When I applied to college – and later went through the admissions process – I remember searching the web for tips and tricks that would apply to a student like myself, who graduated high school not only early, but also with my Associate’s Degree. The truth of the matter is that the more you accomplish, the trickier it will be to figure things out your “freshman” year. But enough cautioning. I’ve compiled this list of advice for students who are walking in the same shoes as me.
1. Keep What You Earn
Chances are, you’re reading this article because you worked your butt off to get where you are today. Congratulations! But now it’s time to get to the fun part. The education system is one big jumbled mess of thousands of students that also have to scream to be heard. The unfortunate truth is that you will easily slip through the cracks if you don’t stay on top of your organization.
Keep copies of all of your records and transcripts. Double and triple check with guidance and administration that the papers you submit for admissions and scholarships get where they need to go. Attending college at the same time as high school means that you not only have double the credits to worry about, you also have double the people you have to go through and deal with.
Take it from someone who’s been there, NEVER wait until it’s too late. Since you are a special case, it is especially important to do things early in case there are any complications. You WILL be forgotten. You WILL have to continuously remind people where you stand. Don’t let anybody shove you through the conveyer belt before you pass inspection.
2. Careful with the Credits
After months of pestering people with reminders and questions, things fell in line for me, and I was one of the lucky ones. All of my credits transferred and everything worked out as intended. Not every duel-enrolled (AP, IB, AICE, and other likewise college-credit-earning-program) student is able to keep the credits they earned. Your best bet is to make the highest grades you possibly can, and talk your way through it with a guidance counselor if you don’t receive credit. Different universities have different policies, and they all have a different level of willingness to make exceptions.
If you do happen to be in the group that has graduated high school early and plan on taking additional college classes before going to university, make sure you are aware of the rules your future universities have regarding college credits. Some will not allow you to obtain any more after you graduate high school, and some have a cap. If you exceed these limits, any scholarship money you are receiving due to your freshman status can be revoked. At Florida State University, they allowed me to take up to ten credit hours of class outside of high school before I would be considered a transfer. If you call your admissions office, they should be able to point you in the right direction. At the end of the day it’s really just about knowing your limits.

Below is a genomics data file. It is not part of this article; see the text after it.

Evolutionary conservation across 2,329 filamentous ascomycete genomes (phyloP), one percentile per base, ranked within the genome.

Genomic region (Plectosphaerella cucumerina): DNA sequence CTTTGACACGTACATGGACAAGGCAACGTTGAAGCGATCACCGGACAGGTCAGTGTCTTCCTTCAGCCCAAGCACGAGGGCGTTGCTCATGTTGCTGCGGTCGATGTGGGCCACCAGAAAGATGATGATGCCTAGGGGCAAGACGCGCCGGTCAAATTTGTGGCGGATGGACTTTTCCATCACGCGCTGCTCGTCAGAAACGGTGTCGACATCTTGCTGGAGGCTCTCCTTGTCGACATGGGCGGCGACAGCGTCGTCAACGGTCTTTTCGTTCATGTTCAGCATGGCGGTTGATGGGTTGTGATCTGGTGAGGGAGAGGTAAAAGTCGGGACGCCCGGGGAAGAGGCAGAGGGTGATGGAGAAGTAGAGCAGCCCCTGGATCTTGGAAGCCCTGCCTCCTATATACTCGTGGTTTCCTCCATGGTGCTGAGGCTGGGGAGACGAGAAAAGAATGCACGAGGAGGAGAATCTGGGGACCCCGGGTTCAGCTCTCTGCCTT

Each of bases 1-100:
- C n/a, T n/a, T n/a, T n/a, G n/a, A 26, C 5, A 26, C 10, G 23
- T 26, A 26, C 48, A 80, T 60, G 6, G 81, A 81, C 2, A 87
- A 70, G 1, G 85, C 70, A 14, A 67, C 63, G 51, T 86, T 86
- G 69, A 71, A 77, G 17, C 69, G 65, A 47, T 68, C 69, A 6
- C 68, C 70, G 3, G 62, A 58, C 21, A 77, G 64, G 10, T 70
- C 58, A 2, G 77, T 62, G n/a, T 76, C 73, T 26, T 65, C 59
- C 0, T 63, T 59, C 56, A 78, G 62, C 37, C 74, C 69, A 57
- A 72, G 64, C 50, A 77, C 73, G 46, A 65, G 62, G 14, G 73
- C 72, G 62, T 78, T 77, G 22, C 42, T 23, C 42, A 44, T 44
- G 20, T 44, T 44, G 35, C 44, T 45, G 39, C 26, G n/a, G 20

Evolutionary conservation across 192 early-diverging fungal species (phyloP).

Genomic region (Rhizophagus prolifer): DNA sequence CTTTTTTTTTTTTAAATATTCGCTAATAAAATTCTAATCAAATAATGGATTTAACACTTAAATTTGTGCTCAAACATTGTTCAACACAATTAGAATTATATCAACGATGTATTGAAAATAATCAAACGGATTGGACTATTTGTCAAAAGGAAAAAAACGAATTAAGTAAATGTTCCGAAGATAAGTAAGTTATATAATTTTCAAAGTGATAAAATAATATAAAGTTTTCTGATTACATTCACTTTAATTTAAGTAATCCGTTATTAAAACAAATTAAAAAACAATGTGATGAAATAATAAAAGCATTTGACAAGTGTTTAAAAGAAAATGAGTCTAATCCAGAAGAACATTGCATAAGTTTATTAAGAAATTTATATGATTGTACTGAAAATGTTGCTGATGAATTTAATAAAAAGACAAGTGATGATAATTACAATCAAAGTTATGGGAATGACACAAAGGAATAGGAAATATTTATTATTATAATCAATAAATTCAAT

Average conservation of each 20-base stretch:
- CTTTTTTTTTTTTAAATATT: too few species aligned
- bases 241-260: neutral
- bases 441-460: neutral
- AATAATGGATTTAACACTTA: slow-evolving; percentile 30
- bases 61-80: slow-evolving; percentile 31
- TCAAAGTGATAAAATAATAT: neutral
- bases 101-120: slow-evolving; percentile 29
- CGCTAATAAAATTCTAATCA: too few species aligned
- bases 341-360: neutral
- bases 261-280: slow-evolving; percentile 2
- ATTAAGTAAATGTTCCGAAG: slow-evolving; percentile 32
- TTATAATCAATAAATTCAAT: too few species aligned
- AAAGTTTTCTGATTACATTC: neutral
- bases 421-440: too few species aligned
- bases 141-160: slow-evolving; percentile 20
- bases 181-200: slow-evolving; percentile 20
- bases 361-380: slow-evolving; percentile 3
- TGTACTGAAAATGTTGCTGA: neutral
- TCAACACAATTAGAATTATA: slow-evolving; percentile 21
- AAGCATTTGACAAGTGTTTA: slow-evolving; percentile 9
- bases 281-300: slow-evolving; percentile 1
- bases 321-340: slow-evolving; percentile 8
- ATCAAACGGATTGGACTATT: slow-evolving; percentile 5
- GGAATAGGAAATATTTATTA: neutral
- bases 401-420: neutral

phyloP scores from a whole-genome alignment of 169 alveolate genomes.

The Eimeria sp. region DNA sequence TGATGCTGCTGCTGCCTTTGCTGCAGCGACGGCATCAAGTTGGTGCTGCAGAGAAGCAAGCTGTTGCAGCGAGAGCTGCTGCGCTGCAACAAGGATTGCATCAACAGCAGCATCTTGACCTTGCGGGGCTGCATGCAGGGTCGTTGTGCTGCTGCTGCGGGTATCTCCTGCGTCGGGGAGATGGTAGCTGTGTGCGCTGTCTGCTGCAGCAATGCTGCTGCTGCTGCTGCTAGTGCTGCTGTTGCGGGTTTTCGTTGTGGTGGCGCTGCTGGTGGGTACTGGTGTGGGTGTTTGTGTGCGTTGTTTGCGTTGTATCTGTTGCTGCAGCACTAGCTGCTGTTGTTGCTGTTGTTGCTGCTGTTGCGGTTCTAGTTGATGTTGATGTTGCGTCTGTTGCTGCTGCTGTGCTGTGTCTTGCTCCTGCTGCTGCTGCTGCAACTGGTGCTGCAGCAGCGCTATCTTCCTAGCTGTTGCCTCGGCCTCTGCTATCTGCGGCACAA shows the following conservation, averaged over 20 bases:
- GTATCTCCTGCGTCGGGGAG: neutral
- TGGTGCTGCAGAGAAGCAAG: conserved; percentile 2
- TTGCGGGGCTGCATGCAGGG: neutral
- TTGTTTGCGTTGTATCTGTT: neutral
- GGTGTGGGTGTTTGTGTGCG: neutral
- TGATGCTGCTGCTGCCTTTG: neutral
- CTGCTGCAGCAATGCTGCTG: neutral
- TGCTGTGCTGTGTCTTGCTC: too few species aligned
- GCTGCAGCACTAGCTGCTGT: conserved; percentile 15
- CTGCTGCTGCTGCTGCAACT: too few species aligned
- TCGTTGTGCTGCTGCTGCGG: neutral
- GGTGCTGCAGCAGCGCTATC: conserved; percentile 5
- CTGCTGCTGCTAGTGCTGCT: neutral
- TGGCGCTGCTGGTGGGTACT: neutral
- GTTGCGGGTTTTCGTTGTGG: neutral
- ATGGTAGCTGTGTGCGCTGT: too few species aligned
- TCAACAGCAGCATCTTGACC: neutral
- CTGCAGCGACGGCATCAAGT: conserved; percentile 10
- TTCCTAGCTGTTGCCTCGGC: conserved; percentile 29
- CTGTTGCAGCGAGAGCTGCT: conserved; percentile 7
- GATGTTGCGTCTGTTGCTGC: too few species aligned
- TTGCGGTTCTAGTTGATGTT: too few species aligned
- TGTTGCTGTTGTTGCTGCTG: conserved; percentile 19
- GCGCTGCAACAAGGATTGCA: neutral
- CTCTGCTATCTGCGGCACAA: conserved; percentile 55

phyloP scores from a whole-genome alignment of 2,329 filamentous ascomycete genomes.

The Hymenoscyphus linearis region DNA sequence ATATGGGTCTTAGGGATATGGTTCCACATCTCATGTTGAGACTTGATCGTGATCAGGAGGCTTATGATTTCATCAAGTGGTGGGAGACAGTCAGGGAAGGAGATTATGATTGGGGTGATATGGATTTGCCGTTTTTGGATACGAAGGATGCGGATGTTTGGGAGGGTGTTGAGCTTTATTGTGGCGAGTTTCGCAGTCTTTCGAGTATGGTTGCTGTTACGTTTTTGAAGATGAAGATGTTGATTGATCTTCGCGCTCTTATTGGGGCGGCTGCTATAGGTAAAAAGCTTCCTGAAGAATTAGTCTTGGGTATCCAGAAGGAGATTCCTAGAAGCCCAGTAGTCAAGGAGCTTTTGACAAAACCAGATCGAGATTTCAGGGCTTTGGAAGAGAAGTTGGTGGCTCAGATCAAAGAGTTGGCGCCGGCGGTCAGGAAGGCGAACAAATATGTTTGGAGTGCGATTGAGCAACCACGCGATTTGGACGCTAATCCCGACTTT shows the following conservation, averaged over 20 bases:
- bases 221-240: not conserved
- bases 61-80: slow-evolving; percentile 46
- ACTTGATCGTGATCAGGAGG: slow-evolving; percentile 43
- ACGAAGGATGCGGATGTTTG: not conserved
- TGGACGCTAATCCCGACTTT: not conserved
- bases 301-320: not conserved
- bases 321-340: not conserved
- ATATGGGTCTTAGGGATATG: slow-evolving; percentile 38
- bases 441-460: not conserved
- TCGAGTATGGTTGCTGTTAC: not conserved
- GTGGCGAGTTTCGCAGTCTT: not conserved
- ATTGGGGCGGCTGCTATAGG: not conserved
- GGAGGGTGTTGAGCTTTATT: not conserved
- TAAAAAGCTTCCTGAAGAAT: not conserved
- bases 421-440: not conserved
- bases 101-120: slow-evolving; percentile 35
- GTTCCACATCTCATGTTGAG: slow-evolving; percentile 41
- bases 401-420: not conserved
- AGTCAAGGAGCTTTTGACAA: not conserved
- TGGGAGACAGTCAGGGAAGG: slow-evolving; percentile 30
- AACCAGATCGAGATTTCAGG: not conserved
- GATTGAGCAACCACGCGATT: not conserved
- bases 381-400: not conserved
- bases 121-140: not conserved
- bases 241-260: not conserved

3. Carve Your Own Path
Oftentimes, the topics covered at your freshman orientation will not apply to you, so you have to get a little creative with introducing yourself to the school. It made it a little easier for me to treat my case like a transfer case, although the universities often will not consider you a transfer. Pay attention when information is useful, and when it’s not, brainstorm alternatives. For example, instead of joining a Freshman Interest Group (FIG), think about joining a club to meet new people and maybe make some friends.
4. Study Shock
Since you are being thrown into third-year classes as a first-year, the culture shock of college is going to seem even more overwhelming. While college-credit classes in high school are no laughing matter, chances are, the classes at your new university will result in a mind explosion. My first class at university was an Organic Chemistry lecture, where I got prodded and elbowed into a huge auditorium along with a string of 350 other students and sat down in front the tiniest writing table I’ve ever seen in my life. Your experience will vary based on the size of the college, but be prepared to do more legwork as your class sizes are larger. This goes for all freshmen, but specifically ones who will be thrown into their more difficult courses without having any time to warm up to the idea of hundreds of simultaneous murmurs and a miniscule lap table.
5. Always Ask
You are going to have a million questions, and you should ask absolutely every single one of them. Other people are not going to automatically know that you have no clue what you’re doing. Actually, I’m pretty sure most college students don’t really know what they’re doing throughout their expedition for a degree, but ask them anyways. Ask faculty, ask friends, ask strangers. Ask for directions, ask for help, ask them “What the heck is going on? Why is there a karaoke dance party happening on the sidewalk?”. Best case scenario, you figure out how to survive on campus and find somebody you can talk to. Worst case scenario, you have an entertaining or embarrassing story to tell down the line.
6. Enjoy Every Moment
This is the most important piece of advice I can give you. College goes by quickly. It goes by even quicker when your time is cut in half. Make sure that you experience everything you want to experience while you’re there. Don’t become so consumed by your studies that you become too exhausted or stressed to do anything else. Your time at university marks the beginning of your freedom as an adult, and I can guarantee that almost everybody wants to look back at those moments and smile.